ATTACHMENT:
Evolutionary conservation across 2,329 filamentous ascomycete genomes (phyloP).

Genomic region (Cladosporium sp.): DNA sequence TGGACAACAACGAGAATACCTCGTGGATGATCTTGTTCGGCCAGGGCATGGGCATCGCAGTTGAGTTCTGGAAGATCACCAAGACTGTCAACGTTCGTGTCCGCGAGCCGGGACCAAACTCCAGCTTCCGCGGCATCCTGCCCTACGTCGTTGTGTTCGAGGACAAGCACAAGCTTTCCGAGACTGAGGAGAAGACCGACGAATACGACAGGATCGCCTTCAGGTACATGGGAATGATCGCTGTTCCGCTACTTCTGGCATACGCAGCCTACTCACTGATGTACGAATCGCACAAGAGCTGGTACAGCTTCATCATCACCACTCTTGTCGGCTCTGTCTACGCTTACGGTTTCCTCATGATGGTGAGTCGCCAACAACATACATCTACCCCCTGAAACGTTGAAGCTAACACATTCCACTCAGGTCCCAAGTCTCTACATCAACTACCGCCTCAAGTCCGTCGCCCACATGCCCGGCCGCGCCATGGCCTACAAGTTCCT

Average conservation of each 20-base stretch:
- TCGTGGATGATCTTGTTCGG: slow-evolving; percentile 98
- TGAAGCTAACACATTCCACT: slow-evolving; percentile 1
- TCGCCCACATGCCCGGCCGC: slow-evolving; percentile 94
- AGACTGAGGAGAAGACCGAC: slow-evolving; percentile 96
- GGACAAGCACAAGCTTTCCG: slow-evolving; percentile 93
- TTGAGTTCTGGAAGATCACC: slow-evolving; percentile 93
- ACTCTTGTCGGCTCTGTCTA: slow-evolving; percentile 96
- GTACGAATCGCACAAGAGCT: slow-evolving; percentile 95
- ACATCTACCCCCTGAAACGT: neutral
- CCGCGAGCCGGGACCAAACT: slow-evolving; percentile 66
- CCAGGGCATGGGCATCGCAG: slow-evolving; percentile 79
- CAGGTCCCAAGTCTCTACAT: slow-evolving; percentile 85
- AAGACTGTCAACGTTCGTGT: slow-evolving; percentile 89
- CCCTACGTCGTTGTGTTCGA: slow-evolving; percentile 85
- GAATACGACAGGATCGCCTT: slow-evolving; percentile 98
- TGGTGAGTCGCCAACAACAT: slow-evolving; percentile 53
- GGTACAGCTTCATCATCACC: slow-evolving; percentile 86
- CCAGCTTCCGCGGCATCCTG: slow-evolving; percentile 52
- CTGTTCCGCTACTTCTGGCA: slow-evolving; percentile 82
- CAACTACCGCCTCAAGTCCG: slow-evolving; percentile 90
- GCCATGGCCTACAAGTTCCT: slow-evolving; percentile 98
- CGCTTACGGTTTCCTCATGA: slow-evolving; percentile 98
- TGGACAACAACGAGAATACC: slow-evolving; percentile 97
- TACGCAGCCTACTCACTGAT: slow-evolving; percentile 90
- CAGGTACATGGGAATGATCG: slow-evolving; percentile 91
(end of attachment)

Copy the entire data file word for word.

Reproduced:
Evolutionary conservation across 2,329 filamentous ascomycete genomes (phyloP).

Genomic region (Cladosporium sp.): DNA sequence TGGACAACAACGAGAATACCTCGTGGATGATCTTGTTCGGCCAGGGCATGGGCATCGCAGTTGAGTTCTGGAAGATCACCAAGACTGTCAACGTTCGTGTCCGCGAGCCGGGACCAAACTCCAGCTTCCGCGGCATCCTGCCCTACGTCGTTGTGTTCGAGGACAAGCACAAGCTTTCCGAGACTGAGGAGAAGACCGACGAATACGACAGGATCGCCTTCAGGTACATGGGAATGATCGCTGTTCCGCTACTTCTGGCATACGCAGCCTACTCACTGATGTACGAATCGCACAAGAGCTGGTACAGCTTCATCATCACCACTCTTGTCGGCTCTGTCTACGCTTACGGTTTCCTCATGATGGTGAGTCGCCAACAACATACATCTACCCCCTGAAACGTTGAAGCTAACACATTCCACTCAGGTCCCAAGTCTCTACATCAACTACCGCCTCAAGTCCGTCGCCCACATGCCCGGCCGCGCCATGGCCTACAAGTTCCT

Average conservation of each 20-base stretch:
- TCGTGGATGATCTTGTTCGG: slow-evolving; percentile 98
- TGAAGCTAACACATTCCACT: slow-evolving; percentile 1
- TCGCCCACATGCCCGGCCGC: slow-evolving; percentile 94
- AGACTGAGGAGAAGACCGAC: slow-evolving; percentile 96
- GGACAAGCACAAGCTTTCCG: slow-evolving; percentile 93
- TTGAGTTCTGGAAGATCACC: slow-evolving; percentile 93
- ACTCTTGTCGGCTCTGTCTA: slow-evolving; percentile 96
- GTACGAATCGCACAAGAGCT: slow-evolving; percentile 95
- ACATCTACCCCCTGAAACGT: neutral
- CCGCGAGCCGGGACCAAACT: slow-evolving; percentile 66
- CCAGGGCATGGGCATCGCAG: slow-evolving; percentile 79
- CAGGTCCCAAGTCTCTACAT: slow-evolving; percentile 85
- AAGACTGTCAACGTTCGTGT: slow-evolving; percentile 89
- CCCTACGTCGTTGTGTTCGA: slow-evolving; percentile 85
- GAATACGACAGGATCGCCTT: slow-evolving; percentile 98
- TGGTGAGTCGCCAACAACAT: slow-evolving; percentile 53
- GGTACAGCTTCATCATCACC: slow-evolving; percentile 86
- CCAGCTTCCGCGGCATCCTG: slow-evolving; percentile 52
- CTGTTCCGCTACTTCTGGCA: slow-evolving; percentile 82
- CAACTACCGCCTCAAGTCCG: slow-evolving; percentile 90
- GCCATGGCCTACAAGTTCCT: slow-evolving; percentile 98
- CGCTTACGGTTTCCTCATGA: slow-evolving; percentile 98
- TGGACAACAACGAGAATACC: slow-evolving; percentile 97
- TACGCAGCCTACTCACTGAT: slow-evolving; percentile 90
- CAGGTACATGGGAATGATCG: slow-evolving; percentile 91